In an era when convergence of media is a reality, a broadcast system should empower a radio station to reach out its listeners in many ways than one – through webcast, mobilecast, podcast and of course through the FM radio. There are many radio automation software available in the market but Nomad recommends an open source award winning platform called GRINS, which is an initiative of Gramvaani Community Media, a project funded by the Knight Foundation and currently housed in IIT, Delhi.
Following are some of the features of the system:
It is truly a plug-n-play server to run a community radio station. It enables radio station operators to schedule broadcasts, preview programs, make and receive phone calls, record live transmissions, and maintain an extensive semantically searchable library, all through a single user-interface. GRINS has been designed specifically for community radio stations to keep costs low, provide extremely robust functioning, and enable rich features for greater community interaction.
Single management console:
Radio stations have many moving parts, especially if rich features such as phone calls and conferencing have to be supported. Nomad-GRINS simplifies the management and running of the radio station by providing a single console to archive conversations, schedule programs, receive phone calls, and search and manage content.
Service oriented design:
All functionality provided by GRINS is handled by different services, such as the Audio Service for playout, Archiver Service for recording, Library Service for storage, etc. Each of these services can be run either on a single machine, or off multiple machines. This makes the deployment of GRINS extremely flexible to be able to fit into any kind of a radio station setup.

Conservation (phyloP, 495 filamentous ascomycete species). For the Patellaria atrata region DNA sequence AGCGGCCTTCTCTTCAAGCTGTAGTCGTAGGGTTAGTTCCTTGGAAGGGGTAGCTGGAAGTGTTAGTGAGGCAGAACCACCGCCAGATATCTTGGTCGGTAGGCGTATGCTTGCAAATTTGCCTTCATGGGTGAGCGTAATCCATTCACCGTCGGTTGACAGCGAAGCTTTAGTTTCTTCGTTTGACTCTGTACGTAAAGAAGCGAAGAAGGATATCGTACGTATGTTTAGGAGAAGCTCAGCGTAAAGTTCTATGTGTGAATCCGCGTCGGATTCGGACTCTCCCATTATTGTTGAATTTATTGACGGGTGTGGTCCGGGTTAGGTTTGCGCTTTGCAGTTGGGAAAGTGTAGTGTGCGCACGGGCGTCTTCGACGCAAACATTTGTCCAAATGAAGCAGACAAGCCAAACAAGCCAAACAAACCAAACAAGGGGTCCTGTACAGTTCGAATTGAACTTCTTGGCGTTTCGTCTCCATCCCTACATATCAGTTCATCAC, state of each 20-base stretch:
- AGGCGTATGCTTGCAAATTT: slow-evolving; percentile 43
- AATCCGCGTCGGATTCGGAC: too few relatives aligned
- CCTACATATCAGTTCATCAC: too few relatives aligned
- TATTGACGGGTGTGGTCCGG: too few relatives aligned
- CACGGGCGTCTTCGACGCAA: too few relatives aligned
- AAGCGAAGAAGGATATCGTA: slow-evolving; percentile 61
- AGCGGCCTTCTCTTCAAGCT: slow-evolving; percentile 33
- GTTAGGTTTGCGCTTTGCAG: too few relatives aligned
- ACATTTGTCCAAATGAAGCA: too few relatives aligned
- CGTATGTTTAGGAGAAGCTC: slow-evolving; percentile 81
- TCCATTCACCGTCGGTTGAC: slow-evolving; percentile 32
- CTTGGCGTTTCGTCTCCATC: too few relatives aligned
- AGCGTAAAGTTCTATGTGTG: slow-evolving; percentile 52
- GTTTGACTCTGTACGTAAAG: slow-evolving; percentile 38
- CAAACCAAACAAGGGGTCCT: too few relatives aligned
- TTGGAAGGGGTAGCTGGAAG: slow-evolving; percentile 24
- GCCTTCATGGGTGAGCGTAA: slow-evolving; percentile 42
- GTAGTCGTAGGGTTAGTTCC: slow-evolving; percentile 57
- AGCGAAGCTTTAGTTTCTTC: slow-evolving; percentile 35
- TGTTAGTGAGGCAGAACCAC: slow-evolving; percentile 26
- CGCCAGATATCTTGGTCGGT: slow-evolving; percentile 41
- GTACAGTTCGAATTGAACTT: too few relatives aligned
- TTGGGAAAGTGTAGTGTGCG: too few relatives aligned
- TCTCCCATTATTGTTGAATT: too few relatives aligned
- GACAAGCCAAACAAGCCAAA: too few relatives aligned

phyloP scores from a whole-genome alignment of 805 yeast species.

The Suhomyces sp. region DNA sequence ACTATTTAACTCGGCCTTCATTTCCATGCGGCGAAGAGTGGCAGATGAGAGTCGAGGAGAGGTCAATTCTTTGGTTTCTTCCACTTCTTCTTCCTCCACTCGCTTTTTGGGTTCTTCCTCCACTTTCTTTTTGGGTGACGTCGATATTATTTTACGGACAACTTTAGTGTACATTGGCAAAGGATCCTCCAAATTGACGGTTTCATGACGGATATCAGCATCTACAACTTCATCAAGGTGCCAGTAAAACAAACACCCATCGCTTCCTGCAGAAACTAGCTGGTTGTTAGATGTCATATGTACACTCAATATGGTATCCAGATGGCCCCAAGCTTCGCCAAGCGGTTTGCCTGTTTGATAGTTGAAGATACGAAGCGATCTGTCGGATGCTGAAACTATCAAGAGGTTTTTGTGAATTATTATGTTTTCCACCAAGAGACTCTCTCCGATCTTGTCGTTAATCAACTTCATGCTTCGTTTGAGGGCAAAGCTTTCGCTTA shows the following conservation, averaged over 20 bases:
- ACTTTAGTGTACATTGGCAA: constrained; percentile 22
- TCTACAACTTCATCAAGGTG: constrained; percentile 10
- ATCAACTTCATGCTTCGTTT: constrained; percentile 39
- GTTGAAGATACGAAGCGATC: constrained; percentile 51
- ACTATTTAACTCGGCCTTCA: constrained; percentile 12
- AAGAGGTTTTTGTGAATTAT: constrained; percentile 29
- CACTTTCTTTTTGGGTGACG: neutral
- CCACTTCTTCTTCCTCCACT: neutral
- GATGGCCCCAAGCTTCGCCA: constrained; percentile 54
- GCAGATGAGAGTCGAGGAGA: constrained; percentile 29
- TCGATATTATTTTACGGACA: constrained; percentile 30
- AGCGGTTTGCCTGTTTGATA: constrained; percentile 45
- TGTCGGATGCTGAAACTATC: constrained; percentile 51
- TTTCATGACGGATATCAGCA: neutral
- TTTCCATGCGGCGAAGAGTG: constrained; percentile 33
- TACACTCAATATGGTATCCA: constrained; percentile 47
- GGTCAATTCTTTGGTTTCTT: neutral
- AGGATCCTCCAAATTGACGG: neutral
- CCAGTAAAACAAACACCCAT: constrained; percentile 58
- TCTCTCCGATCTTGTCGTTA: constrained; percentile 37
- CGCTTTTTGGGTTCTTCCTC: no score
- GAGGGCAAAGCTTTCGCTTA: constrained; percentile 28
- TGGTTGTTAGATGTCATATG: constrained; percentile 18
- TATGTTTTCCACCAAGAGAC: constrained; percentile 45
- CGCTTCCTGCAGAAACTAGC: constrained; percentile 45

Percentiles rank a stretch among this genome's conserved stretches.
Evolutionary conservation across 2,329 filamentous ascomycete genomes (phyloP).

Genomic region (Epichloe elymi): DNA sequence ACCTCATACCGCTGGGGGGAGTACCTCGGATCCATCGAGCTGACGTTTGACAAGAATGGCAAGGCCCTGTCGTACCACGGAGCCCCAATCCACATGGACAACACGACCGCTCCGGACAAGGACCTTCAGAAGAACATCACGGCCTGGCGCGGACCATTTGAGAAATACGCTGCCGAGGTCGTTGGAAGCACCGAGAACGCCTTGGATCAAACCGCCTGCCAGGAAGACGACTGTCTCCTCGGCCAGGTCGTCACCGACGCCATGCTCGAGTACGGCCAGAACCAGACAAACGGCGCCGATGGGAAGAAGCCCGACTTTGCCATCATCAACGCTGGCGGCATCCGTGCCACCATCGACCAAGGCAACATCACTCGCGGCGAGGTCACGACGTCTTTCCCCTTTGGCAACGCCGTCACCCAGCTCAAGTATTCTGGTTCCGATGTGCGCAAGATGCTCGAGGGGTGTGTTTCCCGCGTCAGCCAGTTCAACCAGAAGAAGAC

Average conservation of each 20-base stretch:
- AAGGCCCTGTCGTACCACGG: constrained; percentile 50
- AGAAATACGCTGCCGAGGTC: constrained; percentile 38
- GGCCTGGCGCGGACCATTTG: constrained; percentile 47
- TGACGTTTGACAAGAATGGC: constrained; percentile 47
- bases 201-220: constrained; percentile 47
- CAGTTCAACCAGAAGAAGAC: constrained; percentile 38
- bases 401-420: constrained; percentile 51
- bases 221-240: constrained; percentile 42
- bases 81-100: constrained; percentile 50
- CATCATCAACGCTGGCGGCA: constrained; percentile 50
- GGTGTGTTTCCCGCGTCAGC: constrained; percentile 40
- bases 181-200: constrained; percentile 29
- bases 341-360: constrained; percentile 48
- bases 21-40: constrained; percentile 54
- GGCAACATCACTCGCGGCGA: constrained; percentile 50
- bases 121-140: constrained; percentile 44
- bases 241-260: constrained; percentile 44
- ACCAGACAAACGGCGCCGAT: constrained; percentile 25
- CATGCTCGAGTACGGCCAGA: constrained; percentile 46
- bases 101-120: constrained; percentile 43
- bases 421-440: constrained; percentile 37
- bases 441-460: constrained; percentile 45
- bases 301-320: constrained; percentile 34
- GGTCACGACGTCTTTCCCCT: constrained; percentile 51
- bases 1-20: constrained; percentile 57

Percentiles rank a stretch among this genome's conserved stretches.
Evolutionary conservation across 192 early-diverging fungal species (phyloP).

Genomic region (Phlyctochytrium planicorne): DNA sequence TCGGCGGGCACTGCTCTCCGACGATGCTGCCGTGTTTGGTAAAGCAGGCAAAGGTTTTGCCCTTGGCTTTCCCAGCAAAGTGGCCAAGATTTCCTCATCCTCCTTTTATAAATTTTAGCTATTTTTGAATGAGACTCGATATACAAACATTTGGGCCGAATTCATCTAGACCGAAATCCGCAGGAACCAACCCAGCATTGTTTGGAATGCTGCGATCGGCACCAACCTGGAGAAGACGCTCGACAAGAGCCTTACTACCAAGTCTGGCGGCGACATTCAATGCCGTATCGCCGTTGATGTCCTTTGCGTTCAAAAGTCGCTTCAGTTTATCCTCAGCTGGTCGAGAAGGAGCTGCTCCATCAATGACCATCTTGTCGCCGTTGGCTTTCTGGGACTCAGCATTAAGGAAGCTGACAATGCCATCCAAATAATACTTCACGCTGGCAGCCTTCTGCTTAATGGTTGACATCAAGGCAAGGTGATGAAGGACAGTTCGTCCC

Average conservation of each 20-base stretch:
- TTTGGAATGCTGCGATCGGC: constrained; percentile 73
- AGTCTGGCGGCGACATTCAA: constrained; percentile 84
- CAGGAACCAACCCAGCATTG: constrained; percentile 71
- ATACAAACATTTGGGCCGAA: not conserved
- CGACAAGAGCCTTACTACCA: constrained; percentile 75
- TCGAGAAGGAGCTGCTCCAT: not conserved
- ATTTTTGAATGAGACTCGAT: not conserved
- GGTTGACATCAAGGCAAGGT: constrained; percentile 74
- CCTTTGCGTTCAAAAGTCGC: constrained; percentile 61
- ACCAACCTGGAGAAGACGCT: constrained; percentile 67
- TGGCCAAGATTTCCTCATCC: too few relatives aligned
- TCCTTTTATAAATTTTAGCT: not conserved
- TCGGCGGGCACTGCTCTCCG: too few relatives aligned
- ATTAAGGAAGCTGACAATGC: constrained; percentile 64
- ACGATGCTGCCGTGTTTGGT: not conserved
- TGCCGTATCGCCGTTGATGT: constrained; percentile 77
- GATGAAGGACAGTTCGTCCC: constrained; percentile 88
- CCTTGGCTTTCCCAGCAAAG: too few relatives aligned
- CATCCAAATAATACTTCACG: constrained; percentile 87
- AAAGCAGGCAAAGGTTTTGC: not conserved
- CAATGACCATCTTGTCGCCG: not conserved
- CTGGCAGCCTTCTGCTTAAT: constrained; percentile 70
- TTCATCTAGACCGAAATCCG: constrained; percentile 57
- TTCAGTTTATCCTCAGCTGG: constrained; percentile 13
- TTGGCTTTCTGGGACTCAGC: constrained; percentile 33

Easy to use UI:
The GRINS user interface has been especially designed keeping in mind the target population of non-professional broadcasters in India and other developing countries. The use of large icons and simple navigation makes GRINS easy to use even for radio operators who are new to computerized systems.
A key feature of GRINS, the system can actually detect any network faults or audio cable errors or poor audio quality through Digital Signal Processing (DSP), and guide the operators on how to fix the problem locally. This reduces the down-time of the system so that radio stations located in remote rural areas do not have to wait for a technician to visit them and fix small problems.
The system include following features;
1.4 x Mike input with phantom power
2.22 x Aux input channels for external source
3.Master fader for transmission levels
4.Aggressive pre-broadcast preview mechanism
5.PSTN telephony support
6.SIP telephony support
7.GSM telephony support (optional)
10.Robust database system with keyword, tags, time, theme, format, language based searchability.
11.Automated diagnostics system.